Published by the Students of Johns Hopkins since 1896
May 26, 2024

FastForward U supports early stage student ventures

By AASHNA SUNDESHA | November 7, 2019

COURTESY OF PAVA LAPERE The FastForward U Spark program is for early-stage student ventures.

In September, FastForward U (FFU) selected 10 student groups for the Spark track of its accelerator program. In addition to funding, the program provides mentorship and programming for student entrepreneurs through weekly workshops held by local entrepreneurs. The Spark track is for groups which are in the early stages of their venture. 

In mid-November the teams will take part in a Demo Day and pitch competition. The winner of the competition will receive an additional $1,000 and will automatically be accepted into the Fuel track of the accelerator.  

Last week, The News-Letter published an article about the Fuel teams. This article features the Spark teams. 


Co-led by sophomores Julia Colen and Steven Solar, Feed is a software tool designed to help make food rescue efforts more efficient.

“We’re hoping to create a mobile application or website or database that helps connect people who can donate food to people who need food donations, like soup kitchens,” Colen said.

Colen explained that many food-rescue efforts currently in operation are fairly inefficient and that food that groups try to rescue often ends up being wasted regardless. She expressed hope that Feed will help address this problem.

Colen also stated that she believed this venture would prove an effective way to get involved in the Baltimore community and that she has been exploring how to best cooperate with local businesses and soup kitchens. 

As part of the Spark cohort in FFU, Colen said that they were currently preparing for Demo Day to pitch their idea to potential investors. Reflecting on her experience so far, Colen was appreciative of Spark’s learning opportunities.

“This program that we’re doing at Fast Forward has helped us to learn about startups and what working on a startup means and how to take an idea and turn it into something that you can use,” Colen said.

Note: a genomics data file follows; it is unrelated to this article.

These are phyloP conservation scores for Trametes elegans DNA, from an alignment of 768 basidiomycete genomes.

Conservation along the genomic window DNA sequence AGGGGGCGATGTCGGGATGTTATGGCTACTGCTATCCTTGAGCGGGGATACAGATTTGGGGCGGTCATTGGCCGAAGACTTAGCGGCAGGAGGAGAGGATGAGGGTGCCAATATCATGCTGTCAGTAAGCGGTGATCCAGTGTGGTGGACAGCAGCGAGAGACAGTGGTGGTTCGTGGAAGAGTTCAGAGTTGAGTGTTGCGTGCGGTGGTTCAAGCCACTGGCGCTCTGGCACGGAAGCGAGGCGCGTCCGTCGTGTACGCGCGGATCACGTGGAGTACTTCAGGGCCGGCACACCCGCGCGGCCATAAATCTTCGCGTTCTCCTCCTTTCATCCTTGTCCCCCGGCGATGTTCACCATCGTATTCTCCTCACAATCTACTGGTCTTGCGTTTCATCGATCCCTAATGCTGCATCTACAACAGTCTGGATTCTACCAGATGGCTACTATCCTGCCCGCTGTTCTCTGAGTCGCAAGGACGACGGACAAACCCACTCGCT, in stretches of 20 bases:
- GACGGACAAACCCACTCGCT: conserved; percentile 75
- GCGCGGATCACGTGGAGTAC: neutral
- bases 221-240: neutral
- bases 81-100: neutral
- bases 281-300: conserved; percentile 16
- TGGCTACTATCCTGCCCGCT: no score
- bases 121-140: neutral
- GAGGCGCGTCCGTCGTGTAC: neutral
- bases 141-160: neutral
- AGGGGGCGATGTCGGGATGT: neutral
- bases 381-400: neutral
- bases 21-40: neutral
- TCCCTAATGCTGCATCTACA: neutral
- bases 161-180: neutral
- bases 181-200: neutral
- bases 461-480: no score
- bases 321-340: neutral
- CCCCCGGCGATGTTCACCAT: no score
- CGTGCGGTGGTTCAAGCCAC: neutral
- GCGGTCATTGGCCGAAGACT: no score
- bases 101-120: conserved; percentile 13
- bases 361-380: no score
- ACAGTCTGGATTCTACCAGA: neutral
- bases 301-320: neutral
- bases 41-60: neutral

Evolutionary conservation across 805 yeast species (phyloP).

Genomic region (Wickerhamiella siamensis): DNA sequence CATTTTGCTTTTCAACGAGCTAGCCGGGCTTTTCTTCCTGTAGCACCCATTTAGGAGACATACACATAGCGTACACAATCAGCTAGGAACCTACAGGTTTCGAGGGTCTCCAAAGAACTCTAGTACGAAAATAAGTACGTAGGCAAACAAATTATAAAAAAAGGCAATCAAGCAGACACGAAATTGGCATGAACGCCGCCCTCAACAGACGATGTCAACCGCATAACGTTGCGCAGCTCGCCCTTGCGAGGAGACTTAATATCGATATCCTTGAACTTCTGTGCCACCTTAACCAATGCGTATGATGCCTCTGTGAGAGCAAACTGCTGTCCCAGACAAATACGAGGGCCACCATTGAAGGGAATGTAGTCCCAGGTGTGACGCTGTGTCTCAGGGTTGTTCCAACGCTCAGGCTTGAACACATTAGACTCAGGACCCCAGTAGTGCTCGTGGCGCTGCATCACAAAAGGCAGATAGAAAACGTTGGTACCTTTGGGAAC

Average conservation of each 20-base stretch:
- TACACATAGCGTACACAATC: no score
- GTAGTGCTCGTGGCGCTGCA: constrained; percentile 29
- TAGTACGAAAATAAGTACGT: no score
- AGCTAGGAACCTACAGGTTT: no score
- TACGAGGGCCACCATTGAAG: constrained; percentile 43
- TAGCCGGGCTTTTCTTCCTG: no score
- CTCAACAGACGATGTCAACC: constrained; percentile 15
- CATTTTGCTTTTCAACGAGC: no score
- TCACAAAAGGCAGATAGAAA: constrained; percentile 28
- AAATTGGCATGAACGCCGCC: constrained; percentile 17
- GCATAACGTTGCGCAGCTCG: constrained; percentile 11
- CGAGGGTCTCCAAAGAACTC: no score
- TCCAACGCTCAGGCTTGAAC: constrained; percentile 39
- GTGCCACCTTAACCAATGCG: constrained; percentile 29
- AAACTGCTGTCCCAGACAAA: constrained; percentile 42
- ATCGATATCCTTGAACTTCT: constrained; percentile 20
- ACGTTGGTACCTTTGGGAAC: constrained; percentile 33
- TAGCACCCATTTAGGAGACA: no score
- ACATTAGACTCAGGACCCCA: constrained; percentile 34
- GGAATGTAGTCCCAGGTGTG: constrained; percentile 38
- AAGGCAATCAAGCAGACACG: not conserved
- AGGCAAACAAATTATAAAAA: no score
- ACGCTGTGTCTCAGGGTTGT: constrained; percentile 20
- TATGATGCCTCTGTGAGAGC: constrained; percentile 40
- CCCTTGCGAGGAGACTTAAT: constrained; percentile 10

Led by Carey School of Business student Derek Battle and two other local co-founders, Flave is a mobile application that uses social media to help local restaurants connect to potential customers by rewarding users for eating at these restaurants.

“Our app rewards you with Flave Cash for taking a picture of your food when you dine-in. Every local restaurant is worth Flave Cash which can be redeemed for exclusive deals,” Battle wrote in an email to The News-Letter.

Battle explained that all of their development costs have been kept in-house, which has allowed them to move at a quick pace.

Battle stated that with their tagline “Taste the Town,” the three co-founders plan to showcase the blue-collar work ethic that they believe Baltimore embodies.

Battle also explained how Flave was hoping to alter a negative narrative that is typically associated with Baltimore to a positive one.

“Flave will use Baltimore to grow organically. Then Flave will reinvest resources back into the community,” Battle wrote. “These resources will improve the city.”


Undergraduate seniors Devanshu Singh and Robert Cortes founded Forum, which they co-lead, as a system to help news publishers generate more subscription revenue and provide a cleaner learning experience for news readers. They hope to decrease disinformation and limit polarization in popular media.

Singh explained that one of the goals of Forum was to speed up the process of learning about a topic without having to read through irrelevant information and click-bait. Cortes explained his view of the platform to The News-Letter.

“You can visualize it as a concept map where things are connected through this algorithm, so the recommendation makes the process of going from one article to the next much easier and much more logical,” he said.

Cortes explained that the plan for Forum is to concentrate on planning, ideation and getting funding this year. He also expressed their hopes for building their artificial intelligence next year.

“Hopefully by next year we have this newsletter service, and this journalistic endeavor happening so that we can continue to further validate the concept map idea,” he said.

McCoy’s Kombucha

Founded by Alina Pannone, McCoy’s Kombucha is a startup that creates customizable kombucha that anyone can order via an online form. In addition to Pannone, team members include sophomores Christopher Crespo, who is in charge of marketing, Daniel Kang and Samantha Lam.

Developing her interests in both arts and crafts and food, Pannone told The News-Letter that she was always looking for ways she could make things herself instead of buying them, which led to her venture in making her own kombucha. 

Crespo stated that, like Pannone, he was interested in experimentation through cooking as well as entrepreneurship. 

Pannone said that McCoy’s Kombucha is also about the residents and community of McCoy in addition to the product.

Pannone expressed her goal to increase their outreach and have a larger impact on campus by being more active on social media and collaborating with clubs on campus, such as community lab Agara Bio. Crespo said they hope to create a consistent product line.

“As we continue to expand, something that we want to do is create more stability as far as having more of a set line of products, that shares the diversity of the customization ability,” Crespo said. 

Crespo added he was grateful for the grant.

“Without their support I don’t know if we’d be able to come as far as we have,” Crespo said. 

The rest of the groups are featured on B7. 

ImagineX could not be reached for comment, and Good Friend Media declined to comment.

Rudy Malcom contributed reporting for this article.

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